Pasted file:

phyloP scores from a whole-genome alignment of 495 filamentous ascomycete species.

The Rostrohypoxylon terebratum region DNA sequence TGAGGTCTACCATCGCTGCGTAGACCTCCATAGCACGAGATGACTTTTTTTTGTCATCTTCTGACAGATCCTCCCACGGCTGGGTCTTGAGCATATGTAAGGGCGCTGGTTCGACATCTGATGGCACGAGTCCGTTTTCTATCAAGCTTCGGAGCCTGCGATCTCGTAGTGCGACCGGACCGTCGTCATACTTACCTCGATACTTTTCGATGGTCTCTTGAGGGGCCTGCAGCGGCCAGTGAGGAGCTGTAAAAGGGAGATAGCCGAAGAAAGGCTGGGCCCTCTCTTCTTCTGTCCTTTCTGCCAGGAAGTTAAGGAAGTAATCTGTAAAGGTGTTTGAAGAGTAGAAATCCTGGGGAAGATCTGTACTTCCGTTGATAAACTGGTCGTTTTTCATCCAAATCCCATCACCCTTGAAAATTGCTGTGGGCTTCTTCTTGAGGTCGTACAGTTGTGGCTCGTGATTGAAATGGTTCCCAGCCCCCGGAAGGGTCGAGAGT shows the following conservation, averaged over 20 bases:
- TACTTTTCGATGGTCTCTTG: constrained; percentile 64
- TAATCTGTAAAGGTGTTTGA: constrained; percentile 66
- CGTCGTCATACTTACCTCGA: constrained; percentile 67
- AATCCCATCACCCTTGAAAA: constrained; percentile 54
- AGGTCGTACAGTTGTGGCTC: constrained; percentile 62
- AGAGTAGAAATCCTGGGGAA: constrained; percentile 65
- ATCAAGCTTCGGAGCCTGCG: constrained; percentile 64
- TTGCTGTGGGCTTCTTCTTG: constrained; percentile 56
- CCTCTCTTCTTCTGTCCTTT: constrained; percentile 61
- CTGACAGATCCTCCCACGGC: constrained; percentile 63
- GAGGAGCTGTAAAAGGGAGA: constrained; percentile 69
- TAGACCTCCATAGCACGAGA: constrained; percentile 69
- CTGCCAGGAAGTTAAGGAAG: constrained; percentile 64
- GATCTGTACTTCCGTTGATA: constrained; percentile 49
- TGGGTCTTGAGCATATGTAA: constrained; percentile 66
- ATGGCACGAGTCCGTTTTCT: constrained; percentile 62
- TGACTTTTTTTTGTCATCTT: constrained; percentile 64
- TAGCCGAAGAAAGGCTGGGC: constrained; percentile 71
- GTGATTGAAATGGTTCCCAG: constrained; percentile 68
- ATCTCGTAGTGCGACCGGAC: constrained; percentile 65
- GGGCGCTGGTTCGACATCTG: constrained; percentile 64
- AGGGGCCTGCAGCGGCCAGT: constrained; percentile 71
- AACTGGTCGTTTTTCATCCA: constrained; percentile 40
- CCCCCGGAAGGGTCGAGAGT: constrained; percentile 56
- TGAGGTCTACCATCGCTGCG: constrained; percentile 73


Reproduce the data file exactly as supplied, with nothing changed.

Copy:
phyloP scores from a whole-genome alignment of 495 filamentous ascomycete species.

The Rostrohypoxylon terebratum region DNA sequence TGAGGTCTACCATCGCTGCGTAGACCTCCATAGCACGAGATGACTTTTTTTTGTCATCTTCTGACAGATCCTCCCACGGCTGGGTCTTGAGCATATGTAAGGGCGCTGGTTCGACATCTGATGGCACGAGTCCGTTTTCTATCAAGCTTCGGAGCCTGCGATCTCGTAGTGCGACCGGACCGTCGTCATACTTACCTCGATACTTTTCGATGGTCTCTTGAGGGGCCTGCAGCGGCCAGTGAGGAGCTGTAAAAGGGAGATAGCCGAAGAAAGGCTGGGCCCTCTCTTCTTCTGTCCTTTCTGCCAGGAAGTTAAGGAAGTAATCTGTAAAGGTGTTTGAAGAGTAGAAATCCTGGGGAAGATCTGTACTTCCGTTGATAAACTGGTCGTTTTTCATCCAAATCCCATCACCCTTGAAAATTGCTGTGGGCTTCTTCTTGAGGTCGTACAGTTGTGGCTCGTGATTGAAATGGTTCCCAGCCCCCGGAAGGGTCGAGAGT shows the following conservation, averaged over 20 bases:
- TACTTTTCGATGGTCTCTTG: constrained; percentile 64
- TAATCTGTAAAGGTGTTTGA: constrained; percentile 66
- CGTCGTCATACTTACCTCGA: constrained; percentile 67
- AATCCCATCACCCTTGAAAA: constrained; percentile 54
- AGGTCGTACAGTTGTGGCTC: constrained; percentile 62
- AGAGTAGAAATCCTGGGGAA: constrained; percentile 65
- ATCAAGCTTCGGAGCCTGCG: constrained; percentile 64
- TTGCTGTGGGCTTCTTCTTG: constrained; percentile 56
- CCTCTCTTCTTCTGTCCTTT: constrained; percentile 61
- CTGACAGATCCTCCCACGGC: constrained; percentile 63
- GAGGAGCTGTAAAAGGGAGA: constrained; percentile 69
- TAGACCTCCATAGCACGAGA: constrained; percentile 69
- CTGCCAGGAAGTTAAGGAAG: constrained; percentile 64
- GATCTGTACTTCCGTTGATA: constrained; percentile 49
- TGGGTCTTGAGCATATGTAA: constrained; percentile 66
- ATGGCACGAGTCCGTTTTCT: constrained; percentile 62
- TGACTTTTTTTTGTCATCTT: constrained; percentile 64
- TAGCCGAAGAAAGGCTGGGC: constrained; percentile 71
- GTGATTGAAATGGTTCCCAG: constrained; percentile 68
- ATCTCGTAGTGCGACCGGAC: constrained; percentile 65
- GGGCGCTGGTTCGACATCTG: constrained; percentile 64
- AGGGGCCTGCAGCGGCCAGT: constrained; percentile 71
- AACTGGTCGTTTTTCATCCA: constrained; percentile 40
- CCCCCGGAAGGGTCGAGAGT: constrained; percentile 56
- TGAGGTCTACCATCGCTGCG: constrained; percentile 73